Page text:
Blockchain - Switzerland
A number of factors contribute to Switzerland becoming the fertile ground for adoption of blockchain technology:
Switzerland is known for its flourishing blockchain sector. There are over 600 blockchain-based enterprises in the Crypto Valley in Zug and the neighboring Liechtenstein alone. In fact, Crypto Valley is growing to become one of the world’s leading blockchain ecosystems and crypto and distributed ledger technologies. The top 50 blockchain companies in the Crypto Valley employ some 440 people and together these units are worth an estimated $44 million and hold in excess of $2 billion to spend on research and development. And surprisingly, much of the funding has come from initial coin offering (ICO) and crowd investing programs.
Regulators as well as politicians give adequate support to the sector and their combined efforts in creating a legal and regulatory framework have helped the new technology to flourish. In fact, there is an often heard term ‘Crypto Nation’, which was in fact coined by Swiss Economics minister Johann Schneider-Ammann. In fact, there is a high blockchain knowledge level, the position of blockchain is at the start of the implementation phase and there are possibilities for startups to experiment with little investment in the Sandbox. Many industry watchers see blockchain as an influencing factor in sectors like financial services, insurance, logistics and healthcare in the immediate future.
It is also pointed out t hat the decentralized bottom-up political culture in the country matches perfectly with the decentralized, bottom-up cr ypto technologies of the future. One effort in this context is that of the state-run postal and telecoms services, which is building a national blockchain with an aim to recruit local businesses to convert to distributed ledger technology. It will be a private Swiss blockchain for launching locally operated ‘decentralized’ applications. All data it handles is said to be kept within Switzerland’s digital borders.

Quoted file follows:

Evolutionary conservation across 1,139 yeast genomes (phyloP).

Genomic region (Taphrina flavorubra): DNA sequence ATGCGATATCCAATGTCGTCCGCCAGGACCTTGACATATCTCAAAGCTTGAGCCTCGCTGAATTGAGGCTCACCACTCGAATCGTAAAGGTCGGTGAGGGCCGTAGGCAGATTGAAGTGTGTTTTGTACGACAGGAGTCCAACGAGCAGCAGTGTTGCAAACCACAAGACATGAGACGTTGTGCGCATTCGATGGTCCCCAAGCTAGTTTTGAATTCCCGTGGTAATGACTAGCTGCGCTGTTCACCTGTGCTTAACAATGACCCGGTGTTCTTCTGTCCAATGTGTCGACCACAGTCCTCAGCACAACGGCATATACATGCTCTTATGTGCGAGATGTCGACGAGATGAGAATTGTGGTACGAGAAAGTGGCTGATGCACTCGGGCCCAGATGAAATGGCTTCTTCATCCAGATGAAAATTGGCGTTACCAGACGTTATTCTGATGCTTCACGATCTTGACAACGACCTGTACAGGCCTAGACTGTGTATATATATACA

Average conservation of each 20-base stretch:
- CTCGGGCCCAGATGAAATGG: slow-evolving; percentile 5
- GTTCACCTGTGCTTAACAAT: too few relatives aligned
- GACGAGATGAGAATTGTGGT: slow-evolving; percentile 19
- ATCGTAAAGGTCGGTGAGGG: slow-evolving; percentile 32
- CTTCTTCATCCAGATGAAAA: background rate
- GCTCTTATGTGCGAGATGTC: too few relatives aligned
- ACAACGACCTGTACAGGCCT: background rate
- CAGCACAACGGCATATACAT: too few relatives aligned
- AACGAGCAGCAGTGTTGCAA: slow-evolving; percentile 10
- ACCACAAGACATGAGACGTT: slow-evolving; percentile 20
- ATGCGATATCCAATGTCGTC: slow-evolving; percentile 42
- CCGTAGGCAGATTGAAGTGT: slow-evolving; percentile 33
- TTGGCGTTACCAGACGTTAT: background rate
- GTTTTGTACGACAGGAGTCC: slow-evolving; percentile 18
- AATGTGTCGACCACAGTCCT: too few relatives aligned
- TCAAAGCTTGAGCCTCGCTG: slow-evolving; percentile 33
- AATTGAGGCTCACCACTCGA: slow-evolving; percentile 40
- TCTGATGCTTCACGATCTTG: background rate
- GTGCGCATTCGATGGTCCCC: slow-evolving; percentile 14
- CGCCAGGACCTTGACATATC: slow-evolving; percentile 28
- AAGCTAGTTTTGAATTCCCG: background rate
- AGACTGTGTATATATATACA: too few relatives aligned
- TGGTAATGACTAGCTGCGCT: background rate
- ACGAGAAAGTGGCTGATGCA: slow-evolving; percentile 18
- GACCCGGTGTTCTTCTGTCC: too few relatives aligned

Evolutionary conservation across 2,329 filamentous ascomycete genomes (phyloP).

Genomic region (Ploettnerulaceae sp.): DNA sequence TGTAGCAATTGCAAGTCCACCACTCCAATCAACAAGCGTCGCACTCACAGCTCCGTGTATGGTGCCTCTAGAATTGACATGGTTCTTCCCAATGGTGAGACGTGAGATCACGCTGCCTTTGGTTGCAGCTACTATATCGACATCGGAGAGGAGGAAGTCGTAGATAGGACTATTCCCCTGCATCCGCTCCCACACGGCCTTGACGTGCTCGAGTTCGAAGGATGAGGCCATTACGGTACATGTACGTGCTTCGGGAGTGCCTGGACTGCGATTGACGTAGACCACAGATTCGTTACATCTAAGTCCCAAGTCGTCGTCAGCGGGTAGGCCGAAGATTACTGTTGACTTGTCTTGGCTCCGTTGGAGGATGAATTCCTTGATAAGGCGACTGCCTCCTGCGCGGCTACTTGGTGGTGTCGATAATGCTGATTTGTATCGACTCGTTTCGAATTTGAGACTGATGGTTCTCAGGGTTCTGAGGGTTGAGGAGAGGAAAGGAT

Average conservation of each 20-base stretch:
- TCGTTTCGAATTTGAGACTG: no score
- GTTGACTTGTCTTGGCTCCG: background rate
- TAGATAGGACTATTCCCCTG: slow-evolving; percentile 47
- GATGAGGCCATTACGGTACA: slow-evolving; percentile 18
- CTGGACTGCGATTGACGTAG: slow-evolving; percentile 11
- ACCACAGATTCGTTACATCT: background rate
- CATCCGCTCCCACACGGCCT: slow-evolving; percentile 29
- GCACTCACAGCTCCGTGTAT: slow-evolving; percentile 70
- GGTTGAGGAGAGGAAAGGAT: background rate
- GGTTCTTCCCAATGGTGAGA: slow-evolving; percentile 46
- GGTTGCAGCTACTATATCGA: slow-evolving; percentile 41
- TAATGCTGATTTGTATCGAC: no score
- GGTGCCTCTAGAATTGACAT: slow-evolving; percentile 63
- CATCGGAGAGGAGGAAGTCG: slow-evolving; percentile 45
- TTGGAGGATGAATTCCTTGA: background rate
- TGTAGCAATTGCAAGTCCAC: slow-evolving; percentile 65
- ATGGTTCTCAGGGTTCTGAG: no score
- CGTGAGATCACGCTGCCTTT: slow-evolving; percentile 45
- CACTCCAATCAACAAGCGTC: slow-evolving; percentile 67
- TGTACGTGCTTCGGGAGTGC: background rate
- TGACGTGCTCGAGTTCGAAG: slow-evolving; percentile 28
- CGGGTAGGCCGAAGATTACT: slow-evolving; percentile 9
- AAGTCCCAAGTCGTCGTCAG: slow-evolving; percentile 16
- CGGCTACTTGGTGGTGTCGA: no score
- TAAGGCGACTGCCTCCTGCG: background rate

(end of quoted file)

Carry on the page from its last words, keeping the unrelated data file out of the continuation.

Similarly experiments are being conducted to create a new open-source ‘coinless’ blockchain project initiated by the Linux Foundation using Hyperledger Fabric. And Swisscom will be coming out with pilot applications using its new blockchain soon.
Today, several major players are coming to Switzerland to obtain financing through ICOs and nearly one third of the 10 largest ICOs took place in Switzerland.
Blockchain impacts all the sectors in the country. Finance and real estate sectors, in which transaction costs are high, are directly influenced by the technology. So are health and trade sectors. In Geneva, it is mentioned that several watchmakers accept Bitcoins in payment.
The Swiss Financial Market Supervisory Authority (FINMA) has recently issued banking and securities dealers’ licenses to 2 blockchain service providers for the first time. These 2 entities - SEBA Crypto and Sygnum - can now offer banking services for institutional and professional crypto clients under the supervision of the financial regulator. SEBA Crypto is expected to go live in early October 2019. It has said it will function in cooperation with the Swiss private bank Julius Baer. Sygnum, meanwhile, has developed a banking solution that embeds digital assets into regulated banking. It functions in collaboration with Swisscom and Deutsche Borse Group. It operates an institutional-grade digital custody and fiatdigital asset gateway.
FINMA has come out with guidance on how it applies the anti-money laundering rules to blockchain technology companies it supervises. It says it recognizes the innovative potential of new technologies for the financial industry and applies the relevant provisions of financial market law in a ‘technology-neutral’ way. However, it warns that blockchain-based business models cannot be allowed to circumvent the existing regulatory framework, particularly with regards to the rules for combating money laundering and terrorist financing.
Blockchain-related work and blockchain-based enterprises in Switzerland are mainly located in Zug, Zurich and Geneva. Of these, Zug was once a poor area in the country, sustained by manufacturing and fishing. One of the smallest of the 26 cantons it has a population of only 120,000 people. It also has one of the lowest tax rates. However, today it is headquarters for many huge global companies and one of the wealthiest cantons in the country. It is also using blockchain technology in its operation and is the first municipality in the world that accepts tax payments in bitcoin.